Rabbit Hole follows John Weir, a corporate spy who gets embroiled in a large conspiracy orchestrated by someone who can influence and control the population. The series is now streaming on Paramount+.
John Weir is a master of deception in the world of corporate espionage. With the help of his highly skilled team, he deceives people and forces them to make moves that will benefit his clients, who will pay him large sums to see their rivals lose.
FBI Agent Jo Madi has been trying to arrest Weir for a very long time. Somehow, he is able to leave no clue behind. Things go sideways when Weir accepts a job offered by his old friend, Miles Valence.
After carrying out the job successfully, Weir is framed for murdering a person. Following that, his whole team gets killed in an explosion. When he confronts Valence, all Valence does is jump off his office’s balcony because someone told him to do so.
Whoever Weir is facing is a powerful individual who can control and manipulate the world just like Weir, forcing Weir to team up with his father, Ben, who has returned after being assumed dead for years.
Most of the lead cast delivers a decent performance, which is not really something out of the ordinary. Kiefer Sutherland, as John Weir, plays a paranoid spy who doubts everything around him.
Sutherland doesn’t really look as crazy as the show tries to portray him to be. For the most part of the show, Sutherland comes out as a reliable lead who just questions all the events taking place.
Charles Dance, as Ben, is a threatening figure who is occasionally funny and likes to stick to the topic. Meanwhile, Meta Golding puts up a convincing performance as Hailey, who accidentally gets involved in the world of spies and aims to learn how Weir works, eventually becoming his love interest.
Lastly, Rob Yang, as Edward Homm, is the star performer of the show. He is unexpectedly funny, an oddball who gets the job done, and someone who is useful all the time.
Rabbit Hole highly relies on the picture-perfect deceptions it pulls off, not only on the characters in the show but also on the viewers watching it on their screens. At no point can one trust the events transpiring in the series because there is always a twist Rabbit Hole is hiding.
The heists in the show are simple if everything is put on the map in front of a viewer, and that’s what Rabbit Hole stays away from. It shows the viewers a fake narrative and later clarifies the truth. This kind of narrative allows the show to be unpredictable all the time.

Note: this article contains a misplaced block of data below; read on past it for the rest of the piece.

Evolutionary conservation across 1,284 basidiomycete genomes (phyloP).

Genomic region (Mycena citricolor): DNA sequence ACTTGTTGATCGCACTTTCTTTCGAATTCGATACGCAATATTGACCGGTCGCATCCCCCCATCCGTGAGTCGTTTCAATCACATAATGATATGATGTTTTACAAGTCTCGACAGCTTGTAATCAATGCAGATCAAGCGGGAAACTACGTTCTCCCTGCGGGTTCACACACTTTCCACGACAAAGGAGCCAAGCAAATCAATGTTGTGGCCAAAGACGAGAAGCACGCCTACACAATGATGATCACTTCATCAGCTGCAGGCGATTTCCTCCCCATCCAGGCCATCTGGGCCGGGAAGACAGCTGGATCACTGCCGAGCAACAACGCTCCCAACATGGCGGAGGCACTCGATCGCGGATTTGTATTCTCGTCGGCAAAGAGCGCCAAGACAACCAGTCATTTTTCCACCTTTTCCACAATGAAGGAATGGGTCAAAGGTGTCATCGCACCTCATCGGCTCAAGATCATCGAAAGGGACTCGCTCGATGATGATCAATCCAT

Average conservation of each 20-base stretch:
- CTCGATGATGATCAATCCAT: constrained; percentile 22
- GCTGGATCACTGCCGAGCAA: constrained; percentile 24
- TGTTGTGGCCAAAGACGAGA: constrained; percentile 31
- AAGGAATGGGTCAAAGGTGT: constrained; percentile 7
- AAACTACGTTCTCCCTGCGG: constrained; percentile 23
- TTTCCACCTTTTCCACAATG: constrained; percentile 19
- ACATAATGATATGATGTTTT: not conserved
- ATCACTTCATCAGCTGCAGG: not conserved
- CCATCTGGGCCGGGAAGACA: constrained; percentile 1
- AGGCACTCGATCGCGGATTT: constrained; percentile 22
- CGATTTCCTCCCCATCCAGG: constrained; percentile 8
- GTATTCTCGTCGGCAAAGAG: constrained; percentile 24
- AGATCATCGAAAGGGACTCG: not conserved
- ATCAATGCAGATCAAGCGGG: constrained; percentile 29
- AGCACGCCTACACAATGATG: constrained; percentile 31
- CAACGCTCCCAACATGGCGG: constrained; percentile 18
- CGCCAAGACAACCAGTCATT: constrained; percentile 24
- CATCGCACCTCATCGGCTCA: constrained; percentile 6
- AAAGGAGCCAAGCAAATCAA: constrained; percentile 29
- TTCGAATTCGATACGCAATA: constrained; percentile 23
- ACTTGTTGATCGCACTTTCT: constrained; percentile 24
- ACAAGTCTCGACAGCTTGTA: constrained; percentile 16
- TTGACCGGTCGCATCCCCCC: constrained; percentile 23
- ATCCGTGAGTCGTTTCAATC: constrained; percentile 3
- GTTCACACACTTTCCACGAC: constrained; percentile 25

At first, getting rid of Weir’s highly skilled team seems like a big mistake, but the show makes up for it by throwing oddballs like Hailey and, especially, Homm, into Weir’s team. The presence of these misfits promises a lot of entertainment amidst the action.
Rabbit Hole‘s way of narrating the events works only up till a certain point. Once the viewers are acquainted with how events are going to play out, everything starts feeling predictable.
Furthermore, the show pushes this format hard to the point where it feels like the show is plainly lying to the viewers for the sake of pulling off its twists.
For a few episodes, the show becomes slow with its developments and fails to build tension around the finale. Even the revelation of the show’s big bad is dissatisfying, as the person doesn’t live up to the way they are described.
Lastly, when it comes to emotions, almost all the characters work great together in a professional setting, but definitely not in a personal setting. Neither Weir and Valence’s friendship nor Weir and Hailey’s romance evoke the emotions they should.
Overall, Rabbit Hole is a fun spy thriller that only works because it is able to trap viewers into its deceptions. If the creators had opted for the old thriller formula for this silly storyline, the show would have ended up becoming another average spy thriller.
Glenn Ficarra, John Requa, Jon Cassar, Dan Attias, Gwyneth Horder-Payton, Batan Silva
Also Read: Rabbit Hole finale recap, review & ending explained
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